So called “natural wines” are not new. There have always been winemakers who believe that great wines are made in the vineyard and too much creative intervention in the winery will cover up the distinctive flavors of the soil and climate in which the grapes are grown. But the technological advances in winemaking over the past 30 years have given winemakers extraordinary control over the winemaking process and the tendency today is to use technology to eliminate flaws, reduce vintage variation, and shape wines to conform to the preferences of consumers for smooth, easy drinking, consistent juice. The result is remarkably dependable wines, sometimes great, but often mediocre and homogeneous.
Enter the contemporary “natural wine” movement that would like to see us return to the days when all the vagaries, risks and rewards of nature are writ in the flavors and textures of the wine. Their approach is to resist as much as possible manipulating the wine, refusing to use the apparatus of modern industrial methods and chemical additives to adjust flavors and textures or correct flaws. This is a dicey proposition since bad weather or a misstep in the vineyard or winery can result in disaster, and one never knows from one vintage to the next what the final product will taste like. All the risk and uncertainty is part of the fun.
Not every natural wine is worth drinking; the risks are real. But when it works the result can be extraordinary—unique wines with fresh, vibrant, complex flavors, and all the excitement that comes with having won the lottery.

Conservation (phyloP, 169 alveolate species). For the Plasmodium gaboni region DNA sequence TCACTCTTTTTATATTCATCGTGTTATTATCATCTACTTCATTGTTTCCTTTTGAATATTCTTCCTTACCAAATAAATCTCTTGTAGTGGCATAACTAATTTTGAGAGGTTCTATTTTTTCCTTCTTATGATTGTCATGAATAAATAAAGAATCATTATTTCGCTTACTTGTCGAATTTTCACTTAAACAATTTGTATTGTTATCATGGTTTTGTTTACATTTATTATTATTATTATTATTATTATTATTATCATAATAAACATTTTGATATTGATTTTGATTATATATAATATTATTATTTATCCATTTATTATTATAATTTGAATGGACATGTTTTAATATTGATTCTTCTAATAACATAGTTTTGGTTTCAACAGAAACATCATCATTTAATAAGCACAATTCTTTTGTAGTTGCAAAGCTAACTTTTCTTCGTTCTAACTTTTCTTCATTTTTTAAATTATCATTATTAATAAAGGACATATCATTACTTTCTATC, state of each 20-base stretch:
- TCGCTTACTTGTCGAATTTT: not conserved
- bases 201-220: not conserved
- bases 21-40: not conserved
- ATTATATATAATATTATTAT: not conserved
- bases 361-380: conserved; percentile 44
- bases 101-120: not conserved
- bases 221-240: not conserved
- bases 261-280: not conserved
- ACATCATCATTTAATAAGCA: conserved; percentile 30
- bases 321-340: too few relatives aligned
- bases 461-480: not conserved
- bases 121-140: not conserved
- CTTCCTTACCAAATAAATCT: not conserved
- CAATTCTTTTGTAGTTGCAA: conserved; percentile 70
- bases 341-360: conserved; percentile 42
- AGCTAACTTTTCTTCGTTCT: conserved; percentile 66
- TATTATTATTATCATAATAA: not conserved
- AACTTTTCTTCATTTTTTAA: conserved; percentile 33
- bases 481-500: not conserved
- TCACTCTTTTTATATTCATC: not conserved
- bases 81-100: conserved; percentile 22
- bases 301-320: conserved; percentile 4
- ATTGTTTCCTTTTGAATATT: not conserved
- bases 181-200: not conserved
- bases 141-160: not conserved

If you haven’t tried them you should. And if you happen to live in the San Diego area, the best opportunity to taste a line-up of natural wines is Vinavanti, an urban winery in Mira Mesa. Their line-up of Rhone varietals is nothing short of extraordinary. Winemaker Eric Van Drunen is the King of No—no oak, no added acidity, no added sulfites, no commercial yeast, no added tannins, no added enzymes, no fining, and no filtering. Much of this is heresy in the winemaking business, but it takes a good heretic once in a while to keep the world afloat.
My favorite was the Mourvèdre.
On the nose, dark plum but some strawberry jam as well, with a bouquet of flowers nestled within thick fumes of tarragon and smoke. Bold, fresh, mouth-coating, ripe fruit on the palate, almost caramel-like but with considerable finesse, light on the tongue despite its size. A slight effervescence contributes to this feeling of buoyancy. Tannins are apparent but elegant and flavorful, supporting charred meat flavors on the finish.
Mourvèdre is typically not shy; it is in-your-face and often unusual and distinctive. This wine immediately gives the impression of originality and will strike you as odd at first. It is the most thrilling wine I have had all year.